John Lennon: The Life
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John Lennon: The Life

4.2 67
by Philip Norman
     
 

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For more than a quarter century, Philip Norman's internationally bestselling Shout! has been unchallenged as the definitive biography of the Beatles. Now, at last, Norman turns his formidable talent to the Beatle for whom belonging to the world's most beloved pop group was never enough. Drawing on pre-viously untapped sources, and with unprecedented access

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Overview

For more than a quarter century, Philip Norman's internationally bestselling Shout! has been unchallenged as the definitive biography of the Beatles. Now, at last, Norman turns his formidable talent to the Beatle for whom belonging to the world's most beloved pop group was never enough. Drawing on pre-viously untapped sources, and with unprecedented access to all the major characters, here is the comprehensive and most revealing portrait of John Lennon that is ever likely to be published.

This masterly biography takes a fresh and penetrating look at every aspect of Lennon's much-chronicled life, including the songs that have turned him, posthumously, into a near–secular saint. In three years of research, Norman has turned up an extra-ordinary amount of new information about even the best-known episodes of Lennon folklore—his upbringing by his strict Aunt Mimi; his allegedly wasted school and student days; the evolution of his peerless creative partnership with Paul McCartney; his Beatle-busting love affair with a Japanese performance artist; his forays into painting and literature; his experiments with Transcendental Meditation, primal scream therapy, and drugs. The book's numerous key informants and interviewees include Sir Paul McCartney, Sir George Martin, Sean Lennon—whose moving reminiscence reveals his father as never before—and Yoko Ono, who speaks with sometimes shocking candor about the inner workings of her marriage to John.

Honest and unflinching, as John himself would wish, Norman gives us the whole man in all his endless contradictions—tough and cynical, hilariously funny but also naive, vulnerable and insecure—and reveals how the mother who gave him away as a toddler haunted his mind and his music for the rest of his days.

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Editorial Reviews

Washington Post Book World
“Powerful and heartfelt.”
Bloomberg News
“It’s this level of detail that makes Norman’s 822 pages such compulsive reading.”
Entertainment Weekly
“The bad news is that John Lennon: The Life is so rich and enveloping that it demands to be read…it’s a clear-eyed and compassionate study of a man...Grade: A-.”
Rolling Stone
“[Norman] sharpens what we know about Lennon at just about every turn…devotees will relish the new information, while casual readers will find a familiar story told more truly than ever before.”
USA Today
“[Norman’s] definitive biography draws impressively on exclusive and extensive interviews with Yoko Ono and, for the first time on the record, their son Sean…densely detailed, intricately woven and elegantly told, John Lennon: The Life neither condemns nor condones, nor does it consecrate its subject.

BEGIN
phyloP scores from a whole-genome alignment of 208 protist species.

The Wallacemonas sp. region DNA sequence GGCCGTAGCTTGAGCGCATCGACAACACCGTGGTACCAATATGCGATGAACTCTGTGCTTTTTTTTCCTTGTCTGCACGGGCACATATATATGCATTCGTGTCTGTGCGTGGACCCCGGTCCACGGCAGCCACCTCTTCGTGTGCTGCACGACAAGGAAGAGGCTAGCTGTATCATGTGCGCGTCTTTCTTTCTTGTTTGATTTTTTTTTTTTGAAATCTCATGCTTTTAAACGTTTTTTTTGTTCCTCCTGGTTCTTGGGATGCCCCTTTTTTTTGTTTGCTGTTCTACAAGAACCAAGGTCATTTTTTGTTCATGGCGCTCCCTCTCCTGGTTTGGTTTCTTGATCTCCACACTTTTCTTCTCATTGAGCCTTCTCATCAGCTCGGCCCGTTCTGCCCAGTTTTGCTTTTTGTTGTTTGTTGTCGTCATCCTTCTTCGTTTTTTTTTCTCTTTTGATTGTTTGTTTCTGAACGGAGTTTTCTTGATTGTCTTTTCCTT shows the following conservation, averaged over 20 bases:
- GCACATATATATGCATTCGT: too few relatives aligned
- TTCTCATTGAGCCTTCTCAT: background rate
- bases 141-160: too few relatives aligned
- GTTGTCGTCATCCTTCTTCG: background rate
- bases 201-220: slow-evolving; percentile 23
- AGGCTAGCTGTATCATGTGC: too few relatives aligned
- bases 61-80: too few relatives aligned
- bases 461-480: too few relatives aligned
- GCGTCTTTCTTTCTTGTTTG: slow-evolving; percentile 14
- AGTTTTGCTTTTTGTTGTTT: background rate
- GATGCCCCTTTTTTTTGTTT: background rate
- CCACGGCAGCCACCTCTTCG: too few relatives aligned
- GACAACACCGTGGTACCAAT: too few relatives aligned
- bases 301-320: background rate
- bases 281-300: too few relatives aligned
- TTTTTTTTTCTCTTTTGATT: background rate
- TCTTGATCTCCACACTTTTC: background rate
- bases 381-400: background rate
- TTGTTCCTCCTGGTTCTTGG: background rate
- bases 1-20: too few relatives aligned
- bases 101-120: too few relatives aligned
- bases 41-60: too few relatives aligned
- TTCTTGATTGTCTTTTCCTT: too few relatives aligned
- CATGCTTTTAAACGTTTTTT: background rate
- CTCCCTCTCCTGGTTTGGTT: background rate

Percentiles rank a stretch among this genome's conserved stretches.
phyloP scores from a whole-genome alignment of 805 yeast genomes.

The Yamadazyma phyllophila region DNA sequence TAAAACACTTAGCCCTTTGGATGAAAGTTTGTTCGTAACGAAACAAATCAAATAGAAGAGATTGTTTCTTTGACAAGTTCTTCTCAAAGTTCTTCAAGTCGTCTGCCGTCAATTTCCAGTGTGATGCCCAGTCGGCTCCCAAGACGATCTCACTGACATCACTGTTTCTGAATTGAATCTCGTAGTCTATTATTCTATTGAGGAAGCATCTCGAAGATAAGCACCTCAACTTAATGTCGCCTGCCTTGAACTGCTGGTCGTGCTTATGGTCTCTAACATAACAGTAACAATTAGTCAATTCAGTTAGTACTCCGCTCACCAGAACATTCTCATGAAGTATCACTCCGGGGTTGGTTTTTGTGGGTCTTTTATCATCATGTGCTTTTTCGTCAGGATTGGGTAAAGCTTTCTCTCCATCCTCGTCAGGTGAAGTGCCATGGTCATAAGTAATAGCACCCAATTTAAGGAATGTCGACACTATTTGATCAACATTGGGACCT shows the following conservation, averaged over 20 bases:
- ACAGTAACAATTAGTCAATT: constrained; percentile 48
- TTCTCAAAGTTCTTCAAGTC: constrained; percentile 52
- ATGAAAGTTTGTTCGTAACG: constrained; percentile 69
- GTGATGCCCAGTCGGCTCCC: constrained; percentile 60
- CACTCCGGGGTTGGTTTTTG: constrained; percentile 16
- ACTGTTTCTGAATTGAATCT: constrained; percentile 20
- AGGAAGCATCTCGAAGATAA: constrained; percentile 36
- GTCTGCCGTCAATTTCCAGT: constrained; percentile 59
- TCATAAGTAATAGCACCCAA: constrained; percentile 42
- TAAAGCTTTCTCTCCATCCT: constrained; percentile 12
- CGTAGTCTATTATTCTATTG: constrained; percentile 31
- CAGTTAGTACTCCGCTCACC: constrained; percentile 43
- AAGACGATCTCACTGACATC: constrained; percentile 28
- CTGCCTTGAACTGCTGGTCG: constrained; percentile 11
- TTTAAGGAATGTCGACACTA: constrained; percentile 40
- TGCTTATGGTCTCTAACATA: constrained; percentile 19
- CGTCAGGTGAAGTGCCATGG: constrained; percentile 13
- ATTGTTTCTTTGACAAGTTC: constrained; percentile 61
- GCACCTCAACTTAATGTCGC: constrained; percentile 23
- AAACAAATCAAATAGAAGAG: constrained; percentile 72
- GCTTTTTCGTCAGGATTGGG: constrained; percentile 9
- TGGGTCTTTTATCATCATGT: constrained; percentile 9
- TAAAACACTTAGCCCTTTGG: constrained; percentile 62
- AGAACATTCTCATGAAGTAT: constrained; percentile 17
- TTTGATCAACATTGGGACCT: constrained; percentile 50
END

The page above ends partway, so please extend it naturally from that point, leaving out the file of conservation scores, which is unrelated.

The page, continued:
New York Times Book Review
“[A] haunting, mammoth, terrific piece of work.”
Publishers Weekly

Graeme Malcolm does an excellent job reading Norman's studious biography of the most beloved Beatle. Beginning with Lennon's parents' roots in working-class Liverpool, and continuing through his enormous success as part of the world's most popular band and as a solo artist, Norman's biography covers all the bases of an already-well-thumbed life. Malcolm does a particularly superb job of capturing the inimitable Liverpudlian accents of the Fab Four, and Lennon in particular. Stately, but studded with flashes of good humor and a storyteller's sensibility for rhythm, Malcolm's reading is good enough to keep listeners hooked, as if they were listening to "I Want to Hold Your Hand," or "Let It Be." An Ecco hardcover (Reviews, July 7). (Nov.)

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Library Journal

This extensive, thoroughly researched biography traces the life of John Lennon, who, nearly 30 years after his murder, remains one of the most intriguing and respected figures in popular music. Novelist and biographer Norman, who recounted the story of the Beatles in Shout!, focuses here on Lennon's life outside his legendary band, with particular emphasis on his subject's tumultuous, unconventional childhood, his strange and sometimes shocking relationships with and attitudes toward his parents, and his two very different marriages. Lennon's treatment of his discarded first wife and long-suffering, seafaring father are examined in rich detail, shedding new light on his complex personality. Norman investigates both Lennon the public figure and, more interestingly, Lennon the private man, revealing a uniquely talented and influential artist and activist who suffered from sometimes debilitating insecurity and abandonment issues that haunted him throughout his life. Exclusive new commentary from Yoko Ono, Paul McCartney, and sundry confidants and family members provides fresh insight to this accessible albeit lengthy work of popular biography. A highly recommended addition to any public library's music or biography collection. [See Prepub Alert, LJ6/15/08.]
—Douglas King

Kirkus Reviews